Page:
By Reuters, published by Channel NewsAsai
Melbourne – Former test opener and cricket commentator Michael Slater has pilloried the Australian government over its decision to ban citizens in Covid-ravaged India from returning home, saying Prime Minister Scott Morrison has “blood” on his hands.
Australian residents and citizens are banned from entering the country within 14 days of being in India and those who disobey face fines and jail.
“If our Government cared for the safety of Aussies they would allow us to get home. It’s a disgrace!! Blood on your hands PM,” Slater, who played 74 tests for Australia, tweeted.
“How dare you treat us like this. How about you sort out quarantine system. I had government permission to work on the IPL but I now have government neglect.”
Slater, 51, was working in India as a commentator during the Indian Premier League (IPL) but has exited the country to wait out the mandatory two weeks in the Maldives, The Australian newspaper reported.
Morrison dismissed Slater’s criticism as “absurd” on a morning TV talk show today.
“What we’re doing here is we’ve got a temporary pause in place because we’ve seen a rapid escalation in the infection rate in people who have travelled out of India,” Morrison said on the Nine Network.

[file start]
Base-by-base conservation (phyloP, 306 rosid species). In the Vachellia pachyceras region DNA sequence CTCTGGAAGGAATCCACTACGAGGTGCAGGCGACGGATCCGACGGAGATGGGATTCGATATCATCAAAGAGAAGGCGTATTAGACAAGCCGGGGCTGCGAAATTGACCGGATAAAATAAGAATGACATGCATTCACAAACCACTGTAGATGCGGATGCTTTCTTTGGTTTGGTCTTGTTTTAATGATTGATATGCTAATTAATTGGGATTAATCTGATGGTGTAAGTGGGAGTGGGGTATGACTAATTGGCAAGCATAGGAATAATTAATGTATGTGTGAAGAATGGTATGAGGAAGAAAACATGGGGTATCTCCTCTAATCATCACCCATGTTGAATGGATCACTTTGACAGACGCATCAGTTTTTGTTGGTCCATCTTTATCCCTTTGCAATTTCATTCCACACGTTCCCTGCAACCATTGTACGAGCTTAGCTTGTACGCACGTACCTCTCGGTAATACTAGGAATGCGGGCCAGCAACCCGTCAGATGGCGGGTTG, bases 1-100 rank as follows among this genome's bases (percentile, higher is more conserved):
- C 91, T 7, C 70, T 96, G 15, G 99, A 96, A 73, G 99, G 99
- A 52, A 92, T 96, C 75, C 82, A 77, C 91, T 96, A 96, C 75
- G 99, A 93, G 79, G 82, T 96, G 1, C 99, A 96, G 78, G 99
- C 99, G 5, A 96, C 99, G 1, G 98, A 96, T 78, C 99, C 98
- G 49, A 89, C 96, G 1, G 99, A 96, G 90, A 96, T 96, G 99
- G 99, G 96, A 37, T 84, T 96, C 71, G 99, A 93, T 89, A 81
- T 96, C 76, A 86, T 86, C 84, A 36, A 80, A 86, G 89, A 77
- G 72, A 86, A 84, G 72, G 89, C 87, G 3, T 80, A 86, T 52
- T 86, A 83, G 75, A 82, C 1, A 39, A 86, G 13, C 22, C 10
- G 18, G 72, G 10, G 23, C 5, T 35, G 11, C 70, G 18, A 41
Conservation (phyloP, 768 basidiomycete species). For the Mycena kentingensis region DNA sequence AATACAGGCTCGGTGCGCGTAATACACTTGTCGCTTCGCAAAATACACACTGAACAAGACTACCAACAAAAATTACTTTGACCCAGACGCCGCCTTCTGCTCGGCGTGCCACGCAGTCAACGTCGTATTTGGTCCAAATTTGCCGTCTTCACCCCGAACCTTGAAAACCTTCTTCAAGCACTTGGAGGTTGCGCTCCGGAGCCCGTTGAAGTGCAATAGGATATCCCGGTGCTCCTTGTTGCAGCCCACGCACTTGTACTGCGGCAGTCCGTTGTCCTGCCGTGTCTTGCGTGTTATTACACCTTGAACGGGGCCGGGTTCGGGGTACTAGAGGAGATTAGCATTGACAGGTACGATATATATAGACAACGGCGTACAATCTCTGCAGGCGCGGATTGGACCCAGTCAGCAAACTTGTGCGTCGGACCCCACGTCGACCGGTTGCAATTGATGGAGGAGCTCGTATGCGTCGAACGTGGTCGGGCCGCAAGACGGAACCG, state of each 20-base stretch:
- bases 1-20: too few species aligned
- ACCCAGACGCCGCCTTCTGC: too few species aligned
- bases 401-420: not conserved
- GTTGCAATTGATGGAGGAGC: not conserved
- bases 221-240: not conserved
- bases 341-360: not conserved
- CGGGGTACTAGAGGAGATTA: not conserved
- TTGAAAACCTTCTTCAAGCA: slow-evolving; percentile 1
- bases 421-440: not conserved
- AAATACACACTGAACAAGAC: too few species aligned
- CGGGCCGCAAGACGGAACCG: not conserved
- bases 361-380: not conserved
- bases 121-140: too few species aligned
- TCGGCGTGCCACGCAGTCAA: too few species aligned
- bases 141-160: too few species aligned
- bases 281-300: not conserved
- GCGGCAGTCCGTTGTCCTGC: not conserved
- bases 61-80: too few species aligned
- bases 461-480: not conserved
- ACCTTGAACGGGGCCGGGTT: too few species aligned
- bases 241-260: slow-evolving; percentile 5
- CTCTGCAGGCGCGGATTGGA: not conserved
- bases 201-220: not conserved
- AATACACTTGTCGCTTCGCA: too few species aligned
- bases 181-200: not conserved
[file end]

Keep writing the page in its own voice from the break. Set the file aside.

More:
India’s tally of Covid-19 infections was just shy of 20 million on Monday, after it reported more than 300,000 new coronavirus cases for a 12th straight day.
Australia’s decision to penalise its own citizens for seeking to return home from India has triggered a backlash from lawmakers, legal experts and human rights advocates.
Roughly a quarter of the 35,000 Australians stranded overseas are in India.
The ban will be reviewed on May 15.
The Australian government has defended the ban as critical to protect public health and quarantine systems.
Dozens of Australians remain involved in the IPL as players, coaches or officials, though there is growing doubt as to whether the lucrative Twenty20 tournament can continue.
Two players for Kolkata Knight Riders contracted Covid-19 on Monday despite the IPL’s strict biosecurity protocols.
Michael Slater. Photo: Ryan Pierse/Getty Images and published by Times of India
(Reporting by Ian Ransom; Editing by Shri Navaratnam)